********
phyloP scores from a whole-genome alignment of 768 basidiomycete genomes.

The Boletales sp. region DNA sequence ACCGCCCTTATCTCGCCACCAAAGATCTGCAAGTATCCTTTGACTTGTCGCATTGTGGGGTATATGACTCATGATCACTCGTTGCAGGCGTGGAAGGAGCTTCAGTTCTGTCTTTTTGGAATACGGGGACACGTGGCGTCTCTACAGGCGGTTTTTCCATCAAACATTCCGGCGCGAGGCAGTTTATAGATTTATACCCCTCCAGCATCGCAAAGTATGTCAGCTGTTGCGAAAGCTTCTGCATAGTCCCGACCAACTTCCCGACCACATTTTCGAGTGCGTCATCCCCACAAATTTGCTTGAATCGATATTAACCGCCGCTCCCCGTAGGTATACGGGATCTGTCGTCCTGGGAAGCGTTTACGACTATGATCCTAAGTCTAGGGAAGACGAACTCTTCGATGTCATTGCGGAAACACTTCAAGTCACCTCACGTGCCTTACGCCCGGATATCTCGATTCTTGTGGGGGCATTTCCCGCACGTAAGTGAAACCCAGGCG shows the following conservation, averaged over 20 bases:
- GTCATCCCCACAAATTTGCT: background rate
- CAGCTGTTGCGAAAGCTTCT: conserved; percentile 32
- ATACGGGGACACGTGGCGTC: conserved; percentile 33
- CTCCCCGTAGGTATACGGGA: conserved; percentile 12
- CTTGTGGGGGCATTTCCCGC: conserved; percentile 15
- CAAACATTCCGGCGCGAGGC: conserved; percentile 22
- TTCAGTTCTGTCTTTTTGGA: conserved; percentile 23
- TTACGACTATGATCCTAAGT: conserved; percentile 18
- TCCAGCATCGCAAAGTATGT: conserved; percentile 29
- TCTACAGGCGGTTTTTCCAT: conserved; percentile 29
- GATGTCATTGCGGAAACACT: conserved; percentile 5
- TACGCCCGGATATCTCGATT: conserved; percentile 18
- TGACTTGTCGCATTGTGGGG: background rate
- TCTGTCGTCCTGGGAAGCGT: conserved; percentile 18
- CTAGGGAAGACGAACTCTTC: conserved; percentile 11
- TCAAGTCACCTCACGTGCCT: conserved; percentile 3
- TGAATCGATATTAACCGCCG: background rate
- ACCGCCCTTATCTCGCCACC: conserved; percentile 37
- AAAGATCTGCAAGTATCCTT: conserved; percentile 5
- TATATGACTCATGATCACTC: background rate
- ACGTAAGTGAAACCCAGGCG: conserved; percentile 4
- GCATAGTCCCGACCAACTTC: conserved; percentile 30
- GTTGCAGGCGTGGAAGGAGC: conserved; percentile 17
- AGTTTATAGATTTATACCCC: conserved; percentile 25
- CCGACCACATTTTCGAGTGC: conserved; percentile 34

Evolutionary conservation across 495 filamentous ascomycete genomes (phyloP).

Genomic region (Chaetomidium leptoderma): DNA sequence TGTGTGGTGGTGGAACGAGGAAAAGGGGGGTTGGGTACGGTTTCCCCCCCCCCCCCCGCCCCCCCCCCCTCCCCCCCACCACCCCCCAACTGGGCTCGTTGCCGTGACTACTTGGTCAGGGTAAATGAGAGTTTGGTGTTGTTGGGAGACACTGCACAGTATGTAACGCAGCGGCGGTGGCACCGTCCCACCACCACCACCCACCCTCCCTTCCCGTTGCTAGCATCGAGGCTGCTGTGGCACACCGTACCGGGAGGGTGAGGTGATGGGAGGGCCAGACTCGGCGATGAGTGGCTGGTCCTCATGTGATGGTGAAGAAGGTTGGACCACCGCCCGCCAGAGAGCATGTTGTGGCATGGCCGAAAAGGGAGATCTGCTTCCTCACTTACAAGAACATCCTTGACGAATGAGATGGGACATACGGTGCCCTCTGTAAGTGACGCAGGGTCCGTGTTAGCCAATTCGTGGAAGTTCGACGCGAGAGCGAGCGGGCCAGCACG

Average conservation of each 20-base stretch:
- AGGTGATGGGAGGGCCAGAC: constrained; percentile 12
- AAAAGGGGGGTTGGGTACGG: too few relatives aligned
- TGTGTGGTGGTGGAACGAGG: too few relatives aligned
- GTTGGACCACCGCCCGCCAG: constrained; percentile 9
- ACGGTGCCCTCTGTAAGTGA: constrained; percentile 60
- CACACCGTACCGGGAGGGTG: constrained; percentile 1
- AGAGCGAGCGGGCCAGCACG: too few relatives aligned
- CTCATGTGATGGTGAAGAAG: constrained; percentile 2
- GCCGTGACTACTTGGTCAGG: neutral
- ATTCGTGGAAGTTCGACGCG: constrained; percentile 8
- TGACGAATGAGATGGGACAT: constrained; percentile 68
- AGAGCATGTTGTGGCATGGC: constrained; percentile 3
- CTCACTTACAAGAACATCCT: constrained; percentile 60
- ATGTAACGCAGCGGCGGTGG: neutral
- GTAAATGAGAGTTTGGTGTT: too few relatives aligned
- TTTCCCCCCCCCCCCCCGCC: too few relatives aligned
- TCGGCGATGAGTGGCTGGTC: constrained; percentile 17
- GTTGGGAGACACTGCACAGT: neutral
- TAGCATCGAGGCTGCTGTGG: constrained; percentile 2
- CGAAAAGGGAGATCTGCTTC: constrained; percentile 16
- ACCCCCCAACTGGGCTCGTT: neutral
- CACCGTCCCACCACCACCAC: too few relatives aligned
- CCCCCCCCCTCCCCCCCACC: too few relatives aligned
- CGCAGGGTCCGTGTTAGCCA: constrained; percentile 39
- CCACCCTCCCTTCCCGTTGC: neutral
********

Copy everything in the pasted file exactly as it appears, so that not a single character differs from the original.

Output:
phyloP scores from a whole-genome alignment of 768 basidiomycete genomes.

The Boletales sp. region DNA sequence ACCGCCCTTATCTCGCCACCAAAGATCTGCAAGTATCCTTTGACTTGTCGCATTGTGGGGTATATGACTCATGATCACTCGTTGCAGGCGTGGAAGGAGCTTCAGTTCTGTCTTTTTGGAATACGGGGACACGTGGCGTCTCTACAGGCGGTTTTTCCATCAAACATTCCGGCGCGAGGCAGTTTATAGATTTATACCCCTCCAGCATCGCAAAGTATGTCAGCTGTTGCGAAAGCTTCTGCATAGTCCCGACCAACTTCCCGACCACATTTTCGAGTGCGTCATCCCCACAAATTTGCTTGAATCGATATTAACCGCCGCTCCCCGTAGGTATACGGGATCTGTCGTCCTGGGAAGCGTTTACGACTATGATCCTAAGTCTAGGGAAGACGAACTCTTCGATGTCATTGCGGAAACACTTCAAGTCACCTCACGTGCCTTACGCCCGGATATCTCGATTCTTGTGGGGGCATTTCCCGCACGTAAGTGAAACCCAGGCG shows the following conservation, averaged over 20 bases:
- GTCATCCCCACAAATTTGCT: background rate
- CAGCTGTTGCGAAAGCTTCT: conserved; percentile 32
- ATACGGGGACACGTGGCGTC: conserved; percentile 33
- CTCCCCGTAGGTATACGGGA: conserved; percentile 12
- CTTGTGGGGGCATTTCCCGC: conserved; percentile 15
- CAAACATTCCGGCGCGAGGC: conserved; percentile 22
- TTCAGTTCTGTCTTTTTGGA: conserved; percentile 23
- TTACGACTATGATCCTAAGT: conserved; percentile 18
- TCCAGCATCGCAAAGTATGT: conserved; percentile 29
- TCTACAGGCGGTTTTTCCAT: conserved; percentile 29
- GATGTCATTGCGGAAACACT: conserved; percentile 5
- TACGCCCGGATATCTCGATT: conserved; percentile 18
- TGACTTGTCGCATTGTGGGG: background rate
- TCTGTCGTCCTGGGAAGCGT: conserved; percentile 18
- CTAGGGAAGACGAACTCTTC: conserved; percentile 11
- TCAAGTCACCTCACGTGCCT: conserved; percentile 3
- TGAATCGATATTAACCGCCG: background rate
- ACCGCCCTTATCTCGCCACC: conserved; percentile 37
- AAAGATCTGCAAGTATCCTT: conserved; percentile 5
- TATATGACTCATGATCACTC: background rate
- ACGTAAGTGAAACCCAGGCG: conserved; percentile 4
- GCATAGTCCCGACCAACTTC: conserved; percentile 30
- GTTGCAGGCGTGGAAGGAGC: conserved; percentile 17
- AGTTTATAGATTTATACCCC: conserved; percentile 25
- CCGACCACATTTTCGAGTGC: conserved; percentile 34

Evolutionary conservation across 495 filamentous ascomycete genomes (phyloP).

Genomic region (Chaetomidium leptoderma): DNA sequence TGTGTGGTGGTGGAACGAGGAAAAGGGGGGTTGGGTACGGTTTCCCCCCCCCCCCCCGCCCCCCCCCCCTCCCCCCCACCACCCCCCAACTGGGCTCGTTGCCGTGACTACTTGGTCAGGGTAAATGAGAGTTTGGTGTTGTTGGGAGACACTGCACAGTATGTAACGCAGCGGCGGTGGCACCGTCCCACCACCACCACCCACCCTCCCTTCCCGTTGCTAGCATCGAGGCTGCTGTGGCACACCGTACCGGGAGGGTGAGGTGATGGGAGGGCCAGACTCGGCGATGAGTGGCTGGTCCTCATGTGATGGTGAAGAAGGTTGGACCACCGCCCGCCAGAGAGCATGTTGTGGCATGGCCGAAAAGGGAGATCTGCTTCCTCACTTACAAGAACATCCTTGACGAATGAGATGGGACATACGGTGCCCTCTGTAAGTGACGCAGGGTCCGTGTTAGCCAATTCGTGGAAGTTCGACGCGAGAGCGAGCGGGCCAGCACG

Average conservation of each 20-base stretch:
- AGGTGATGGGAGGGCCAGAC: constrained; percentile 12
- AAAAGGGGGGTTGGGTACGG: too few relatives aligned
- TGTGTGGTGGTGGAACGAGG: too few relatives aligned
- GTTGGACCACCGCCCGCCAG: constrained; percentile 9
- ACGGTGCCCTCTGTAAGTGA: constrained; percentile 60
- CACACCGTACCGGGAGGGTG: constrained; percentile 1
- AGAGCGAGCGGGCCAGCACG: too few relatives aligned
- CTCATGTGATGGTGAAGAAG: constrained; percentile 2
- GCCGTGACTACTTGGTCAGG: neutral
- ATTCGTGGAAGTTCGACGCG: constrained; percentile 8
- TGACGAATGAGATGGGACAT: constrained; percentile 68
- AGAGCATGTTGTGGCATGGC: constrained; percentile 3
- CTCACTTACAAGAACATCCT: constrained; percentile 60
- ATGTAACGCAGCGGCGGTGG: neutral
- GTAAATGAGAGTTTGGTGTT: too few relatives aligned
- TTTCCCCCCCCCCCCCCGCC: too few relatives aligned
- TCGGCGATGAGTGGCTGGTC: constrained; percentile 17
- GTTGGGAGACACTGCACAGT: neutral
- TAGCATCGAGGCTGCTGTGG: constrained; percentile 2
- CGAAAAGGGAGATCTGCTTC: constrained; percentile 16
- ACCCCCCAACTGGGCTCGTT: neutral
- CACCGTCCCACCACCACCAC: too few relatives aligned
- CCCCCCCCCTCCCCCCCACC: too few relatives aligned
- CGCAGGGTCCGTGTTAGCCA: constrained; percentile 39
- CCACCCTCCCTTCCCGTTGC: neutral